Sure, it's uplifting to read about John Adams and the Founding Fathers, or those daring exploits of the Greatest Generation during World War II. But they also serve who only twist the screws--as you'll learn from One Good Turn, a history of the humble screwdriver. It's just one of a spate of oddball history books that eschew the grand and the momentous in favor of the small, the prosaic and the overlooked. Recently we've seen or will soon see histories of, among other things, salt, the ostrich, New York City sewage, flattery and not one but two books about dust. But don't wait for them to show up as answers on Jeopardy; here's a quick survey of some of these trivial pursuits.
1 PURPLE PROSE William Perkin, who "Invented a Color that Changed the World" with his accidental creation of synthetic dye, revolutionized organic chemistry--and fashion. Queen Victoria wore mauve to her daughter's wedding in 1858; London erupted soon after with "mauve measles."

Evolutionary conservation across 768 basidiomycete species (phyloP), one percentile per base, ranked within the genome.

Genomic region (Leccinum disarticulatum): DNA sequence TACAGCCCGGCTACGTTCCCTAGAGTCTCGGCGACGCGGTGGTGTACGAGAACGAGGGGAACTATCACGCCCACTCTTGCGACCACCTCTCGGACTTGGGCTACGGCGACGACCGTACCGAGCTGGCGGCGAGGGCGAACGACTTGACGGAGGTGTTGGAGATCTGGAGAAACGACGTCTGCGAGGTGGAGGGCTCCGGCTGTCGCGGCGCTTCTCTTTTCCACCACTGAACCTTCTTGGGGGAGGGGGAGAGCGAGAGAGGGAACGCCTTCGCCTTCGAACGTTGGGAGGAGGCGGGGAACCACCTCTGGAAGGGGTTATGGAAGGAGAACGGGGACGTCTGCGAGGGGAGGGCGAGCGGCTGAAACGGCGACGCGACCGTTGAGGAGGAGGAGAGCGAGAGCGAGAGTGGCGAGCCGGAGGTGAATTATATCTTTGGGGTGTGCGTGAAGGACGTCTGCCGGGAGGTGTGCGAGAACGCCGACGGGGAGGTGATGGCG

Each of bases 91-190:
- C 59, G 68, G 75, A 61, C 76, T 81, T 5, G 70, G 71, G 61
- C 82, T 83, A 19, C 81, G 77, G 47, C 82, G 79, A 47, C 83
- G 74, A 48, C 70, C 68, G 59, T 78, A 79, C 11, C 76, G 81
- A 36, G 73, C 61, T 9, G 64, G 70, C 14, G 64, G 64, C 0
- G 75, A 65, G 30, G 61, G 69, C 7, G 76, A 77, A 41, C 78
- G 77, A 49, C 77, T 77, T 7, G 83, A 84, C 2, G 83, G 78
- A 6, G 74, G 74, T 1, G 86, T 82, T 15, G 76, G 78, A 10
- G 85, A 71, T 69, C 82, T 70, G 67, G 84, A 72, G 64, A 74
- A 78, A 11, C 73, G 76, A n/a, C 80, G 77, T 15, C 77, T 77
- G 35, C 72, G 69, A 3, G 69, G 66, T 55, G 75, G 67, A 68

2 LEFTY LOOSEY, RIGHTY TIGHTY The screwdriver is the only major mechanical tool not independently invented by the Chinese. An early use of screws was by medieval jousting knights to fasten their armor.
3 WHEN YOU'RE SMILING Traces laughter from animal behavior to human language. Oddity: A 1962 laughing epidemic in an African village.
4 FASCINATING FRUIT In 1880 bananas were unknown in the U.S.; by 1910 they were common. Fruit firms set up plantations in Central and South America; the Army propped up puppet leaders to protect trade--hence the term "banana republic."
5 NOTHING TO SNEEZE AT Dust did in the dinos and suffocated the Pompeiians; today its industrial version can kill. But without it? No earth. The planet, the author writes, is melted dust.
6 CRYING TIME A look at tears from the 14th century B.C. to Tammy Faye Bakker. Fables said tears could bring the dead to life. Now politicians hope well-timed tears can revive dead careers.